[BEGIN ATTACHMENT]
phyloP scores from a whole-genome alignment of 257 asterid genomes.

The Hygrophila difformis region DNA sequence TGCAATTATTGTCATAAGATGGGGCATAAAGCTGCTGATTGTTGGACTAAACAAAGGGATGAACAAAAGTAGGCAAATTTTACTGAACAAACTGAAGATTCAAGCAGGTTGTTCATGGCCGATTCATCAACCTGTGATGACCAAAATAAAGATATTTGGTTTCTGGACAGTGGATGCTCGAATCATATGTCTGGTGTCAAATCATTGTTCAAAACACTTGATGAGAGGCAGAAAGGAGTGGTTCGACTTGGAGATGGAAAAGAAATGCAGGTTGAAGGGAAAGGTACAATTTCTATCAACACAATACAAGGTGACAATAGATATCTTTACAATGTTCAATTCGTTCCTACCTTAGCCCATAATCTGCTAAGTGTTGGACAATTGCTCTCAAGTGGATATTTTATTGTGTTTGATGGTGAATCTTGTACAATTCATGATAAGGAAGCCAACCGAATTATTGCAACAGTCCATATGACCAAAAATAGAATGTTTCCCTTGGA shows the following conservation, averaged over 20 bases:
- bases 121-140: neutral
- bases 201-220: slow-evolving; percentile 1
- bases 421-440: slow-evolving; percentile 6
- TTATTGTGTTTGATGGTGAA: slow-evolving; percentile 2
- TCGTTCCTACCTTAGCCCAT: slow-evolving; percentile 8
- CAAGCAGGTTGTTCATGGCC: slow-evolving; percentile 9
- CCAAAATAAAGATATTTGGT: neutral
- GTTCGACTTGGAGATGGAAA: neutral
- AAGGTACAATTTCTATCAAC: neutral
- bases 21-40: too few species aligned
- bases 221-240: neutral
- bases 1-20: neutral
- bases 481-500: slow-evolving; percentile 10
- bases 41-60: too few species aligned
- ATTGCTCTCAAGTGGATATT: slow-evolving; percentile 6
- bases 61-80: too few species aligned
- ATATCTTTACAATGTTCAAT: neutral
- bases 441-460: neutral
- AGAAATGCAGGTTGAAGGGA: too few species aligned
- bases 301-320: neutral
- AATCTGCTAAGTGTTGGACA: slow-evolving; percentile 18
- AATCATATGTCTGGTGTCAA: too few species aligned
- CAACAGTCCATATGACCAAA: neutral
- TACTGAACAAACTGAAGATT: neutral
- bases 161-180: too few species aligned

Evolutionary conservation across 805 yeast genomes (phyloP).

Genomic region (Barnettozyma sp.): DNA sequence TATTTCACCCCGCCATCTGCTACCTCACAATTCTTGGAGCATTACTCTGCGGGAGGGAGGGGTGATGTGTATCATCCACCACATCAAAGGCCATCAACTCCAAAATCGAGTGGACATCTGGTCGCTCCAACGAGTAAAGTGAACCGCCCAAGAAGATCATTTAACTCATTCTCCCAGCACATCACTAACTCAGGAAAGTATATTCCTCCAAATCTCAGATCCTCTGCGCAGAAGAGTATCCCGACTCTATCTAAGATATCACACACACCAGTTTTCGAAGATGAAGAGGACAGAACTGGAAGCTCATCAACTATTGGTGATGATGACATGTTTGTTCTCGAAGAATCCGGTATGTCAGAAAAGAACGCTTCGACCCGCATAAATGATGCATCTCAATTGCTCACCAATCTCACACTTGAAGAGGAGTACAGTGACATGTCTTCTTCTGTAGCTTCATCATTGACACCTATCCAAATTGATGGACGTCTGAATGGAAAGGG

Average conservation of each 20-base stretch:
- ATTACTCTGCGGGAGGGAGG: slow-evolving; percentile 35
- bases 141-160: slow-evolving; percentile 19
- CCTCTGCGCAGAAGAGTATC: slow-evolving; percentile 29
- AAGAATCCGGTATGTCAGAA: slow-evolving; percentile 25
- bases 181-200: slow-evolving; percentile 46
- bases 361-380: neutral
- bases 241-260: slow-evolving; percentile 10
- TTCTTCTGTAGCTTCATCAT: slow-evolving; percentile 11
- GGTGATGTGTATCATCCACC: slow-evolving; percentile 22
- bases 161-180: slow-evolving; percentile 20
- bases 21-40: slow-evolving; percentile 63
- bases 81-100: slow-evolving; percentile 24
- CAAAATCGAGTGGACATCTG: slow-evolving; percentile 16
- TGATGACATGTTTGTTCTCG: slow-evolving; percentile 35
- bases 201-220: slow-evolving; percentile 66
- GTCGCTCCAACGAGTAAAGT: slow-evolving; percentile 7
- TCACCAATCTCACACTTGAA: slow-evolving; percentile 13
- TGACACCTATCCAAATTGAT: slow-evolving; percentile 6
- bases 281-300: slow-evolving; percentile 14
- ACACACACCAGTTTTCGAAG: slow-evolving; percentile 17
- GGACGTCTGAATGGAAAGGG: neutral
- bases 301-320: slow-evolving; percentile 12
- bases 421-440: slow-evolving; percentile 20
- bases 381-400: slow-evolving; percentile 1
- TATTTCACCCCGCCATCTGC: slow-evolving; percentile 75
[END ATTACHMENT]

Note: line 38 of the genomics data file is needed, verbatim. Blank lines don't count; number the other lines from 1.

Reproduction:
- TTCTTCTGTAGCTTCATCAT: slow-evolving; percentile 11